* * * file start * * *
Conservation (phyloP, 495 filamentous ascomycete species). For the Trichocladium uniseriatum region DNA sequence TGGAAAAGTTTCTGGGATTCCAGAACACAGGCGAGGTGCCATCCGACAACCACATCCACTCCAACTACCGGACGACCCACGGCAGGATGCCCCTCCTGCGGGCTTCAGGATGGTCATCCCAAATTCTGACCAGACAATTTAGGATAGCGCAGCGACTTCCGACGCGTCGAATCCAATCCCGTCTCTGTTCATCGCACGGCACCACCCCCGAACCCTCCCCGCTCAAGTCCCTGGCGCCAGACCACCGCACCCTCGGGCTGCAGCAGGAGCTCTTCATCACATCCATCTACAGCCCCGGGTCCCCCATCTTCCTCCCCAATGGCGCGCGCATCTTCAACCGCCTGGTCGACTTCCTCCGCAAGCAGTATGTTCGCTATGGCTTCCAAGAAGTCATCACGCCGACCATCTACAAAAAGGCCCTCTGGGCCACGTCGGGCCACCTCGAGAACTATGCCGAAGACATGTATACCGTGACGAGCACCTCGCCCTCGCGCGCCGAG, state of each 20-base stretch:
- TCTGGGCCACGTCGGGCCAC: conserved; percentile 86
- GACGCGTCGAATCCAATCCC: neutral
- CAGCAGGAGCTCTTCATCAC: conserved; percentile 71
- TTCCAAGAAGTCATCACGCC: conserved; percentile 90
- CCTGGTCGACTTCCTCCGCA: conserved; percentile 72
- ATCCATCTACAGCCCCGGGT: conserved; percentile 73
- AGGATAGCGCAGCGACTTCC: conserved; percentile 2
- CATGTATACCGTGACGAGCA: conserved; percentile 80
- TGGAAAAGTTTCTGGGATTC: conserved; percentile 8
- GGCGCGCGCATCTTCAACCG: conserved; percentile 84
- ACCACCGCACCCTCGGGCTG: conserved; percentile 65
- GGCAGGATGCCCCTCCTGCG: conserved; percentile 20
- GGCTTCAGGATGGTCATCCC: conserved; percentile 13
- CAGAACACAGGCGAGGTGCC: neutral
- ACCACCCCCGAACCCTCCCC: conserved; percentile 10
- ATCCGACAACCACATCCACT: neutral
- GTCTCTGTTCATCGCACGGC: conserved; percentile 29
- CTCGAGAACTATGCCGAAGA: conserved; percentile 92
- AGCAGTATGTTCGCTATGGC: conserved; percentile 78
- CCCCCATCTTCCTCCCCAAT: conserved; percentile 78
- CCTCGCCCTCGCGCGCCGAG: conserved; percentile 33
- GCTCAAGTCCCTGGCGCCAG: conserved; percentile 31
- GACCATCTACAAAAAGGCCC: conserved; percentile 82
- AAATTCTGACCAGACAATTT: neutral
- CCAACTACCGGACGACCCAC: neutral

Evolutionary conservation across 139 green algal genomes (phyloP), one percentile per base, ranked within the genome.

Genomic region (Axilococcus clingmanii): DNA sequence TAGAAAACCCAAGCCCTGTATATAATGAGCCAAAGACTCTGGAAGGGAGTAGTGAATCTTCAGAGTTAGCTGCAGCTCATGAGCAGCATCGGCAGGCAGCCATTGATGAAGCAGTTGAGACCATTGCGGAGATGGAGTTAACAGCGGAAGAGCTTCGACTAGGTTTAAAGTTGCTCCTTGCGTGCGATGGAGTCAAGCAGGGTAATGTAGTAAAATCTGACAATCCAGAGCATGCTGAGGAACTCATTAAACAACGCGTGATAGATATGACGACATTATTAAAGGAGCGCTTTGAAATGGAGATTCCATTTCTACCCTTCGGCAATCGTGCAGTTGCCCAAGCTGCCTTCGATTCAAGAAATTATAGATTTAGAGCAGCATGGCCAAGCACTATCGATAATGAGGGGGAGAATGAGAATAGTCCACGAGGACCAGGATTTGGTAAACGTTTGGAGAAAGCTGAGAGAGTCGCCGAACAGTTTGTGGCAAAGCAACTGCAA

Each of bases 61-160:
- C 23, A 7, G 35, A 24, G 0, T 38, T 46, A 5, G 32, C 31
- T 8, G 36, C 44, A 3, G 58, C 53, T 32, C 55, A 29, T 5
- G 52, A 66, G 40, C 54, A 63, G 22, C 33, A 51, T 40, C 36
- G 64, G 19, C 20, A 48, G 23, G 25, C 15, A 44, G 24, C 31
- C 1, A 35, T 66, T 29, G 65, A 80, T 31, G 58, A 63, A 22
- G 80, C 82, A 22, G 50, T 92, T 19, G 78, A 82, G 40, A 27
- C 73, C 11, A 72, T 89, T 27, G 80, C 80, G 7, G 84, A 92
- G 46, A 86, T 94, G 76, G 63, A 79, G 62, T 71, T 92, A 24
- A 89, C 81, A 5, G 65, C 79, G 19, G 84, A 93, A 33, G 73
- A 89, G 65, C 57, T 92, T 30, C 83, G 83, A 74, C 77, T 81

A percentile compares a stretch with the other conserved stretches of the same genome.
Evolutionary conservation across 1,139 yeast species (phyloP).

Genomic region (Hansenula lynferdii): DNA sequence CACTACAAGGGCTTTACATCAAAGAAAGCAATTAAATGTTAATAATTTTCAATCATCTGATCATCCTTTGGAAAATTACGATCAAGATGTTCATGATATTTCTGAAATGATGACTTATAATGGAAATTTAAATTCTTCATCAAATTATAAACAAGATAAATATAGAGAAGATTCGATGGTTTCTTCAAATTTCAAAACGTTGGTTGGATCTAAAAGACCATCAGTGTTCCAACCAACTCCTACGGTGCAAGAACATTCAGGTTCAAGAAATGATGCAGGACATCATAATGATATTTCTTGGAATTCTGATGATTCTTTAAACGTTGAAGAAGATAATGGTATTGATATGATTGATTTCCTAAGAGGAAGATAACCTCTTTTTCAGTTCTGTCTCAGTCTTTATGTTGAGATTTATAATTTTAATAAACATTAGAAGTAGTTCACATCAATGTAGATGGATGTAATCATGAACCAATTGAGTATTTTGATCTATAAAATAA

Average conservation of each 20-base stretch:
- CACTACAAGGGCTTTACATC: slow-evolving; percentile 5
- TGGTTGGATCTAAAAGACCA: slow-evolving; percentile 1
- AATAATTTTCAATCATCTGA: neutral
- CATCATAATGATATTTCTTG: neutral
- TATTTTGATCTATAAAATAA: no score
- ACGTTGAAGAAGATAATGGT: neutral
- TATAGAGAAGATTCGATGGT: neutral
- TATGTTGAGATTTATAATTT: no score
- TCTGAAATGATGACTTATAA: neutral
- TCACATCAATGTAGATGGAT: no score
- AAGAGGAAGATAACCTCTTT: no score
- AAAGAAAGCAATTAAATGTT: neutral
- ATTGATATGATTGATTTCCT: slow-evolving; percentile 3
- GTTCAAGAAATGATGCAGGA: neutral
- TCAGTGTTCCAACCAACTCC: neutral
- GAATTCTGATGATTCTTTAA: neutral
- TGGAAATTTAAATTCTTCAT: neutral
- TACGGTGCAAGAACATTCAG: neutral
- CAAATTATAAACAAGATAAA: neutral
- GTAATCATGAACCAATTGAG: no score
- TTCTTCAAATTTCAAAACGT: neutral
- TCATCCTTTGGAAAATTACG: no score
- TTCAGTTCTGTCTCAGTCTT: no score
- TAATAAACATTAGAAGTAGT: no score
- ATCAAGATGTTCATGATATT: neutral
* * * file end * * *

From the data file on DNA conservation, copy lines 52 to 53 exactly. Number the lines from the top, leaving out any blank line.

- TCTGAAATGATGACTTATAA: neutral
- TCACATCAATGTAGATGGAT: no score